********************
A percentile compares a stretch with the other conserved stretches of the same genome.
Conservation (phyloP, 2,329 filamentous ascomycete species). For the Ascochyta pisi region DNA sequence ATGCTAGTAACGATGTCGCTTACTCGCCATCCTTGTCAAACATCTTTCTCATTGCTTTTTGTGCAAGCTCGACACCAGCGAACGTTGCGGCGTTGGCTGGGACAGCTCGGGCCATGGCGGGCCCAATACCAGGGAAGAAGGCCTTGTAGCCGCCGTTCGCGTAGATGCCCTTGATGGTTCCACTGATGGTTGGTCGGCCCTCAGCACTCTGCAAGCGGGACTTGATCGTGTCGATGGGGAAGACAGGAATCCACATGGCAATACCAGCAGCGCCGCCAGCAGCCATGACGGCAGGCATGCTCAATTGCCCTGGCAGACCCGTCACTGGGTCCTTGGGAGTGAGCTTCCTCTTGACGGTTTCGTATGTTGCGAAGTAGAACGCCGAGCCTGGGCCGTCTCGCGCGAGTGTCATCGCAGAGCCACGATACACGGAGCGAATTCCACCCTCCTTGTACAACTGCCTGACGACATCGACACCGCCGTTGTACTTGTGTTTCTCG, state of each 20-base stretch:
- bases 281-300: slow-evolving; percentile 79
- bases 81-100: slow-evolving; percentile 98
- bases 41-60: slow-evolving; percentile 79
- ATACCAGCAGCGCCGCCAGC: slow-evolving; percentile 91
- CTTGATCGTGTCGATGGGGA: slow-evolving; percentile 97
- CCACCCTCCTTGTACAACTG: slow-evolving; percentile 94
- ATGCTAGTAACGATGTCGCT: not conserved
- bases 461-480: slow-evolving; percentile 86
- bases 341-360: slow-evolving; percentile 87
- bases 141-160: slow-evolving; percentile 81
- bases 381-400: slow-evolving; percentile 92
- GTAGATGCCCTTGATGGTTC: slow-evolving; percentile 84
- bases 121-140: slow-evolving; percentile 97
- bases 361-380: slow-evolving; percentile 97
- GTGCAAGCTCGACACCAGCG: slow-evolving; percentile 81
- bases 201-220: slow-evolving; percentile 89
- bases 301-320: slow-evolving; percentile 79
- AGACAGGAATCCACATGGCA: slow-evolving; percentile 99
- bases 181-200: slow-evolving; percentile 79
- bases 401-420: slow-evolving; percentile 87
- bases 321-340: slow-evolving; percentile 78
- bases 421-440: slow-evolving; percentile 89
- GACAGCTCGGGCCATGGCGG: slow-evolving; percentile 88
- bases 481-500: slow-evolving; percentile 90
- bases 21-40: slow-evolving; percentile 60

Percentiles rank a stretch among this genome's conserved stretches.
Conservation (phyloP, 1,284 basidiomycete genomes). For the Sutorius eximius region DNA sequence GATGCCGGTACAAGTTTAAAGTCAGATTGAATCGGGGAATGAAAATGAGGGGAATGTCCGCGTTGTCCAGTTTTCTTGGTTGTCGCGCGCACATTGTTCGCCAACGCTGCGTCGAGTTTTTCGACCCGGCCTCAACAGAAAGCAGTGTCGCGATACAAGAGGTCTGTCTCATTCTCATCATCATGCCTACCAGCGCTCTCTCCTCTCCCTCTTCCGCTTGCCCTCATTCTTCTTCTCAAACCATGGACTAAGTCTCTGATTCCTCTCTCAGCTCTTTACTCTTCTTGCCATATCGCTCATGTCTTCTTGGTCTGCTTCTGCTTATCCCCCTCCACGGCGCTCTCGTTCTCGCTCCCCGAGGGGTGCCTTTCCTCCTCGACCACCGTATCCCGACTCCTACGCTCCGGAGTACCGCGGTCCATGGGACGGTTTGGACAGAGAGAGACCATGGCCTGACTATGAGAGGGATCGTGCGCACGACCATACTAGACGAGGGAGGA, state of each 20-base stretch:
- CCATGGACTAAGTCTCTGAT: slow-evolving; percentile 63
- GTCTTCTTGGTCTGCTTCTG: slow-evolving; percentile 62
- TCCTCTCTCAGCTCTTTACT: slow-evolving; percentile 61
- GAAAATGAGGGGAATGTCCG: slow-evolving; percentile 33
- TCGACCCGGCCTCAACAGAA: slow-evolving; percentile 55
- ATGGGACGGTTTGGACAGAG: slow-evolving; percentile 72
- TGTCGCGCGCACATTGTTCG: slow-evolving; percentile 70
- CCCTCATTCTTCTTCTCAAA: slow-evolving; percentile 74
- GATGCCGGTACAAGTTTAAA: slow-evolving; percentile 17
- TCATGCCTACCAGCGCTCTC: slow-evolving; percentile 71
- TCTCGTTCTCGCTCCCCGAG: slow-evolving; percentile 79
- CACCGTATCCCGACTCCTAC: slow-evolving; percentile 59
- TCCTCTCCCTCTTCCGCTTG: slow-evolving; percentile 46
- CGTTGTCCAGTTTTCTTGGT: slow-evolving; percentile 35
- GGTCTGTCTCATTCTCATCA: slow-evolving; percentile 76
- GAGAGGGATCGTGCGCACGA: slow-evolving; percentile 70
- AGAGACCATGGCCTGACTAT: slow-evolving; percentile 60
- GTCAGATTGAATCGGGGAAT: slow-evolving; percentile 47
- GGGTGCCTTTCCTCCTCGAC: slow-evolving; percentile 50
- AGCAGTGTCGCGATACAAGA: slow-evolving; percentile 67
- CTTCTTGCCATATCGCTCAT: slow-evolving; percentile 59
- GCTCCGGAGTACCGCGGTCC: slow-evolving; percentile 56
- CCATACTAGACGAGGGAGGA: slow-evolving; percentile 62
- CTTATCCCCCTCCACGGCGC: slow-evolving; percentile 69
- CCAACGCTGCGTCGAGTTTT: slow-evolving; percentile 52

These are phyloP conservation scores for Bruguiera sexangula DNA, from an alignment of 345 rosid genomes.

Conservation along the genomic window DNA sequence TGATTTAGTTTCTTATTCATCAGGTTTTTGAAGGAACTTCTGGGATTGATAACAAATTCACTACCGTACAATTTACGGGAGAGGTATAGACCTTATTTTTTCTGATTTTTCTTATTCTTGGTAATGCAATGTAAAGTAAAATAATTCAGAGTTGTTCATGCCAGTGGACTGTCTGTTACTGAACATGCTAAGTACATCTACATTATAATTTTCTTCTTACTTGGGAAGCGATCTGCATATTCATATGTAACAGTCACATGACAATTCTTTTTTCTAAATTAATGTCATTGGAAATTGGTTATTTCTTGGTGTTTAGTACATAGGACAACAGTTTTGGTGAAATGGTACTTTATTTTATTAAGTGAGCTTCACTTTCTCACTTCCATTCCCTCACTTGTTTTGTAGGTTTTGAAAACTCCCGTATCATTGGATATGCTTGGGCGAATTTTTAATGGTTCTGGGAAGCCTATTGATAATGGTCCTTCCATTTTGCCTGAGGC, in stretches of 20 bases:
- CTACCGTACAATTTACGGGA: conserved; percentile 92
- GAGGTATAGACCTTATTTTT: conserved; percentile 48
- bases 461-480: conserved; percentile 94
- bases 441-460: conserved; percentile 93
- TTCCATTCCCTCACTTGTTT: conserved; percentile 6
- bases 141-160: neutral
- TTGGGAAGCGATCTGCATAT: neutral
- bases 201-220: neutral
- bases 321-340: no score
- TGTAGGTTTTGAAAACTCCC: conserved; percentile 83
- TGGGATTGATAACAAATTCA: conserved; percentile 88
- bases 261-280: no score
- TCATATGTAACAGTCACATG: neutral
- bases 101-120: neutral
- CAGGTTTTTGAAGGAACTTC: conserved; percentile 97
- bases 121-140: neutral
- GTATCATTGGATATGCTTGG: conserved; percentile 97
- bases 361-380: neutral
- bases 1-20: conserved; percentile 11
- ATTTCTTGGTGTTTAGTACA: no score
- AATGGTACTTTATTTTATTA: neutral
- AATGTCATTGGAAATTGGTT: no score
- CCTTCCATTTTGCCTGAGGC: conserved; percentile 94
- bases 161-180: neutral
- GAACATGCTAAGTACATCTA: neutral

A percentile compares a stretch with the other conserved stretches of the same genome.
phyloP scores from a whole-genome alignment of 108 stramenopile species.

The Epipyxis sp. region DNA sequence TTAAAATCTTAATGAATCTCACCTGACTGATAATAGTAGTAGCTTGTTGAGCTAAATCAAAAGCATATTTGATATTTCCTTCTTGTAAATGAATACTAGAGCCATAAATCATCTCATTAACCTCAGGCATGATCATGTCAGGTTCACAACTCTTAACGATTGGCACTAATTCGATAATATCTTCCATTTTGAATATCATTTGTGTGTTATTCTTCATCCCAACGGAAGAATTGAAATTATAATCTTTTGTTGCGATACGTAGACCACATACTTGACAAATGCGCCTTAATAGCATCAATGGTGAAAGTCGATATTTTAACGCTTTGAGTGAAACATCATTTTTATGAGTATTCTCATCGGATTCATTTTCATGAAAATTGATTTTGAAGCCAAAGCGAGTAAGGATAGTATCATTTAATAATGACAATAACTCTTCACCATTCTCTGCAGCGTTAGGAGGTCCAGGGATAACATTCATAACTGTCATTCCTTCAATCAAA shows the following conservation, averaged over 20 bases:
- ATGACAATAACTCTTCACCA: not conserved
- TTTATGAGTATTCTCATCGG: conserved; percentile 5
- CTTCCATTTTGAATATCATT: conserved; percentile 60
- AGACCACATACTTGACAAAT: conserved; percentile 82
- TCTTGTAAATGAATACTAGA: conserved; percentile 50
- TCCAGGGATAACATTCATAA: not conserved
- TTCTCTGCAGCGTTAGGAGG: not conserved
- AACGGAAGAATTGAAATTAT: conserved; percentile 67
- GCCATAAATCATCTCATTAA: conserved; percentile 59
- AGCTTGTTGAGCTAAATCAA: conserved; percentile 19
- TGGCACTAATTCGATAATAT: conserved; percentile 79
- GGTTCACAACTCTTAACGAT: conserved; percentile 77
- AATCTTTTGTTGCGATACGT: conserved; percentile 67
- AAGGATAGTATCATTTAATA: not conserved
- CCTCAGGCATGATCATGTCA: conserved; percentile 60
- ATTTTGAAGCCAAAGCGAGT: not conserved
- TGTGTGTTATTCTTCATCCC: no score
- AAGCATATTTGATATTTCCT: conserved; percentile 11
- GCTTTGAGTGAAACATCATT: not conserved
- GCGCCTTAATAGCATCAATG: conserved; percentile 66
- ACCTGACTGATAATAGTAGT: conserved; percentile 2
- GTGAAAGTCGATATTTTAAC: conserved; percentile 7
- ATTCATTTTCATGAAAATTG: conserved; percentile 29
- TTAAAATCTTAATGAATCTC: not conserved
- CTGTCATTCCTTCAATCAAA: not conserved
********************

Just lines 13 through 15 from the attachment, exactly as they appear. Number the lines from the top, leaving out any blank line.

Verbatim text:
- bases 381-400: slow-evolving; percentile 92
- GTAGATGCCCTTGATGGTTC: slow-evolving; percentile 84
- bases 121-140: slow-evolving; percentile 97